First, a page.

From a documentary point of view, Equiano’s account of life in mid-Georgian Britain is fascinating. He gets taken up by white society and patronised by the great and the good, but he is never quite free of floggings and incarceration. Nevertheless, he does manage to save the money that will buy his freedom.
The Observer view on Britain’s role in the slave trade | Observer editorial
What follows are Equiano’s adventures on the high seas, mixed with his conversion to Christianity. In fact, Equiano spent almost 20 years travelling the world, including trips to Turkey and the Arctic. In 1786, in London, he involved himself in the movement to abolish slavery. He was a prominent member of the “Sons of Africa”, a group of a dozen black men who campaigned for abolition. After the publication of The Interesting Narrative, Equiano travelled widely to promote the book, whose immense popularity became integral to the abolitionist cause and made Equiano a wealthy man. In 1792, Equiano married an Englishwoman, Susanna Cullen, and they had two daughters. He died on 31 March 1797.
After a strong opening in West Africa and his account of crossing to the West Indies, Equiano’s personal story becomes fragmented by Abolitionist special pleading. He closes his account with an appeal to his readers’ more tender sympathies: “Torture, murder, and every other imaginable barbarity and iniquity, are practised upon the poor slaves with impunity. I hope the slave trade will be abolished. I pray it may be an event at hand. The great body of manufacturers, uniting in the cause, will considerably facilitate and expedite it; and it is most substantially their interest and advantage, and as such the nation’s at large (except those persons concerned in the manufacturing of neck-yokes, collars, chains, hand-cuffs, leg bolts, drags, thumb-screws, iron muzzles, and coffins; cats, scourges and other instruments of torture.”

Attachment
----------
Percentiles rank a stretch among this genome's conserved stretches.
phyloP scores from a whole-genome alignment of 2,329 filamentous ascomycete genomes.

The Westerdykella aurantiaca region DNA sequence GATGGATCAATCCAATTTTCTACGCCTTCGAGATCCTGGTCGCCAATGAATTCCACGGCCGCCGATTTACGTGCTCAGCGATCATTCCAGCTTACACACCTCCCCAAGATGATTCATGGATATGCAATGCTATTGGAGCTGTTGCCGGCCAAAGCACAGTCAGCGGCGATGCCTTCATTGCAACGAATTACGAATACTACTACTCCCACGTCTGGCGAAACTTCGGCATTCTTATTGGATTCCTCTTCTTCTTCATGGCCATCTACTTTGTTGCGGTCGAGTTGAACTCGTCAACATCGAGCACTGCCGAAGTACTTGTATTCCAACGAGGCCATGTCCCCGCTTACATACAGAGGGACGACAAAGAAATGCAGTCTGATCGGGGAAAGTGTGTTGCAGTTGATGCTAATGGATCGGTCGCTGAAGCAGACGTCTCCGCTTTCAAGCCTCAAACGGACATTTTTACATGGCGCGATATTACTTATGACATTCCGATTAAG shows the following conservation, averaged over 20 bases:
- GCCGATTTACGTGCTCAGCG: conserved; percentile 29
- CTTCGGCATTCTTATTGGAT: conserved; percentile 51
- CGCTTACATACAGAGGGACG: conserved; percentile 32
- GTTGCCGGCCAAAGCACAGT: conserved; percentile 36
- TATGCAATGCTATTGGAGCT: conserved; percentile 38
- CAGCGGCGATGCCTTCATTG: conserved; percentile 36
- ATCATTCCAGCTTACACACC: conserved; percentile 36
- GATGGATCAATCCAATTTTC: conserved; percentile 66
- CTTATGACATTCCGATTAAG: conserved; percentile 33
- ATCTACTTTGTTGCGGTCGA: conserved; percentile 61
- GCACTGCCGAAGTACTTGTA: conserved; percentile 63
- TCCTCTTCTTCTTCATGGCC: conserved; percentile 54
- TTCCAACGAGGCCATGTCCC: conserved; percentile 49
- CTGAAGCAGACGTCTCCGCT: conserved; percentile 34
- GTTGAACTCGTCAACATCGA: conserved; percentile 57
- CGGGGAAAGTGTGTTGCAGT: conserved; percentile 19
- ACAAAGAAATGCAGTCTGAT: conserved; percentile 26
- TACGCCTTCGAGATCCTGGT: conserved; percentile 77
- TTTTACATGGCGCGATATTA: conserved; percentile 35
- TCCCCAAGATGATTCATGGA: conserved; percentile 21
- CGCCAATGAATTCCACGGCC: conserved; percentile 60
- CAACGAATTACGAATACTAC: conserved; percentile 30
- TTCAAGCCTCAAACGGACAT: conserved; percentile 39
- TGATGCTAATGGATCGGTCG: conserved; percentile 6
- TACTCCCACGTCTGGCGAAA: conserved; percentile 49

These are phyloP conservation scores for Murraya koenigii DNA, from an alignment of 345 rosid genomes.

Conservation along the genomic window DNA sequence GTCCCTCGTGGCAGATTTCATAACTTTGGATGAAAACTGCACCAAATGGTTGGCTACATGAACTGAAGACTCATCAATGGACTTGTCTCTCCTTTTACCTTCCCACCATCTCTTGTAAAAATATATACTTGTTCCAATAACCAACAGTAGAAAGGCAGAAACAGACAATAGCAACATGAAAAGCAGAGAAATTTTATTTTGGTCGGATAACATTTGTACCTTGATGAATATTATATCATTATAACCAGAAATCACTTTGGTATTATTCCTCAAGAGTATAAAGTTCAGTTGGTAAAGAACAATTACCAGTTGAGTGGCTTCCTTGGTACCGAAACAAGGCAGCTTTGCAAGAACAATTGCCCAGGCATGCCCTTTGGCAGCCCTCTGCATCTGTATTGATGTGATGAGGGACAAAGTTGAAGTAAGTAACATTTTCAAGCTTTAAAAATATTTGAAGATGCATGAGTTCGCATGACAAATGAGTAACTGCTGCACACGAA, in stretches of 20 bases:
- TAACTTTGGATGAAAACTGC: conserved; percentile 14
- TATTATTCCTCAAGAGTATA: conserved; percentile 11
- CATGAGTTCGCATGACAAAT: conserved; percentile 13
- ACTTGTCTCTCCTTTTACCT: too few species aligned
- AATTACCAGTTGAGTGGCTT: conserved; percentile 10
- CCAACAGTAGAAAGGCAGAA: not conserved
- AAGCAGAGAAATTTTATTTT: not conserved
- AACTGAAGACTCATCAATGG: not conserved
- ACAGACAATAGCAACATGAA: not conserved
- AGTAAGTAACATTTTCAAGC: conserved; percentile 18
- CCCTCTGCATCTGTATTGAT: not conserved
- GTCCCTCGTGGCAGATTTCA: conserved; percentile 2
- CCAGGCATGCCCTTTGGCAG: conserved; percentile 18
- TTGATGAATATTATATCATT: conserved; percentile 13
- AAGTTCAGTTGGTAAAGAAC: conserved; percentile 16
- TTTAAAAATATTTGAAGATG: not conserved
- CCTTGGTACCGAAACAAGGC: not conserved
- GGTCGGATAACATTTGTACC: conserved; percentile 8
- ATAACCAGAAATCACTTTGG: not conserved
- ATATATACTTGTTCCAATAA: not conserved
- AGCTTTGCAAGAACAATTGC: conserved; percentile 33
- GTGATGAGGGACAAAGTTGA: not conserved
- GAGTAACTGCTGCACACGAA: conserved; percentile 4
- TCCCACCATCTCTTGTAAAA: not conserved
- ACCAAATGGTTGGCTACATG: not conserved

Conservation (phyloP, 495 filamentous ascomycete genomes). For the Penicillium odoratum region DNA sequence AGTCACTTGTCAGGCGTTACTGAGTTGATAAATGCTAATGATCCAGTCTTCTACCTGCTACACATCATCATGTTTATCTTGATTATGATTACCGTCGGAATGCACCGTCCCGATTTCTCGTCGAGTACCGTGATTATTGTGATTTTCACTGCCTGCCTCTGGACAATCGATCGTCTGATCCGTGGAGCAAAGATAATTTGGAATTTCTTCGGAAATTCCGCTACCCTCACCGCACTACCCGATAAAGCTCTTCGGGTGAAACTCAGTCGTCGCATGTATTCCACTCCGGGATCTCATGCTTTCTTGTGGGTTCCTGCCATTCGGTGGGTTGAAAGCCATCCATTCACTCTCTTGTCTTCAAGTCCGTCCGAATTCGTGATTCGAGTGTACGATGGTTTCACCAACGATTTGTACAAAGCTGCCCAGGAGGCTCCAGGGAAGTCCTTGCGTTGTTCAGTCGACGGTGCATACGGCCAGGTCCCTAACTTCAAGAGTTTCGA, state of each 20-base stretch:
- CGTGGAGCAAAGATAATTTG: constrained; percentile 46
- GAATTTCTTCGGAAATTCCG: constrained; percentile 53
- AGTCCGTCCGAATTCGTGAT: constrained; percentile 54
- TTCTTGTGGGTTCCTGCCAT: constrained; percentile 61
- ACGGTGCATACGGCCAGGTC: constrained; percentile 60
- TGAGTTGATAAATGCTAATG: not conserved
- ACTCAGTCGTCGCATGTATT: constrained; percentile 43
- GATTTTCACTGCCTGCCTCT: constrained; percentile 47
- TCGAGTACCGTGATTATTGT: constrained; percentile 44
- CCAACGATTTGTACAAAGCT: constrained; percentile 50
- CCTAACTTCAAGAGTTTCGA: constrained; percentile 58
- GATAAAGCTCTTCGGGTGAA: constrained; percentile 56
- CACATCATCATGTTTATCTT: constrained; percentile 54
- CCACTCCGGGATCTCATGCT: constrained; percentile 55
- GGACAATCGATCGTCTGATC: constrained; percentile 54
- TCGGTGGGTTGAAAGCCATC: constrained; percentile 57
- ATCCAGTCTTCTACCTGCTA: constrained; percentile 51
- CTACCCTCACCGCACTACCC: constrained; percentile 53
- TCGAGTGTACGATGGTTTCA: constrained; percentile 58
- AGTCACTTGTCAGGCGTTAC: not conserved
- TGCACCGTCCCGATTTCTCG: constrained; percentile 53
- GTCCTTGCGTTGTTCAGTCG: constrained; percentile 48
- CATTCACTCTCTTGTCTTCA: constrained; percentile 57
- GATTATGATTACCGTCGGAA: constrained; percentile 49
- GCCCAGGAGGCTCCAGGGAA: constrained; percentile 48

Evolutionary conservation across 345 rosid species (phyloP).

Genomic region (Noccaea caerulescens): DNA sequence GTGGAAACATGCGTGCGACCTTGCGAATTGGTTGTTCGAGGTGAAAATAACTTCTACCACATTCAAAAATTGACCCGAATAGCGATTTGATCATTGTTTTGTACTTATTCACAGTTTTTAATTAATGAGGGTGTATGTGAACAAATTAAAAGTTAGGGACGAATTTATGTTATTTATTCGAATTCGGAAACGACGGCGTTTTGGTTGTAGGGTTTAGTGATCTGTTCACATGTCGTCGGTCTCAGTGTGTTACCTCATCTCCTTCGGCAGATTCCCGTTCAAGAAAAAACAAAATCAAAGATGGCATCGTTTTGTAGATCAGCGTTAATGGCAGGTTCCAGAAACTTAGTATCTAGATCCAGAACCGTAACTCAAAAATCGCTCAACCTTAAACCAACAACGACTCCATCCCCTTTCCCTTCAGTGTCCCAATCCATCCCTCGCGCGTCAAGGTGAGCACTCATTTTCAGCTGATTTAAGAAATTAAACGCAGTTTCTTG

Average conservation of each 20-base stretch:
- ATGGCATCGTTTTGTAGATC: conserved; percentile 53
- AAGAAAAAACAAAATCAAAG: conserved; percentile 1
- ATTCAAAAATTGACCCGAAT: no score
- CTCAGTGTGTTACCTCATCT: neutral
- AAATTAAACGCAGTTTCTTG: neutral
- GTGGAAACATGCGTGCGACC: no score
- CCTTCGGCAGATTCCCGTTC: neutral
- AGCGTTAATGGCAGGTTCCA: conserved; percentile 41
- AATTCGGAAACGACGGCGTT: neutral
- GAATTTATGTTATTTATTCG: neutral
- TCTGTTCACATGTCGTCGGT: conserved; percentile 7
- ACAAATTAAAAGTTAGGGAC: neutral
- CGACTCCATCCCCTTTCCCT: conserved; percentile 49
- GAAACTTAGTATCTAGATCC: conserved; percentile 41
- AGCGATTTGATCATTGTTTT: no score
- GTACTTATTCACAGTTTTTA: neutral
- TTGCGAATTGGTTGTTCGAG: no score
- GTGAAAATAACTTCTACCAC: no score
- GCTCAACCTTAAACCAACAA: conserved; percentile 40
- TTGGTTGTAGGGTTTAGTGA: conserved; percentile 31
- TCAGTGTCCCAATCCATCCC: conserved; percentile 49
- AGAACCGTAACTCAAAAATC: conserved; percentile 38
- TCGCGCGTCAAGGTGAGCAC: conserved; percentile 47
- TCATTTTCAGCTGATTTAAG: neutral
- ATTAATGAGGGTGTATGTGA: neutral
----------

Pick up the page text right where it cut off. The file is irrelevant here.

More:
A signature sentence
One morning, when I got upon deck, I saw it covered all over with the snow that fell over-night. As I had never seen anything of the kind before, I thought it was salt; so I immediately ran down to the mate and desired him, as well as I could, to come and see how somebody in the night had thrown salt all over the deck.
Three to compare
Mary Seacole: Wonderful Adventures of Mrs Seacole in Many Lands (1857)
Peter Fryer: Staying Power: The History of Black People in Britain (1984)
Henry Louis Gates Jr: The Signifying Monkey (1988)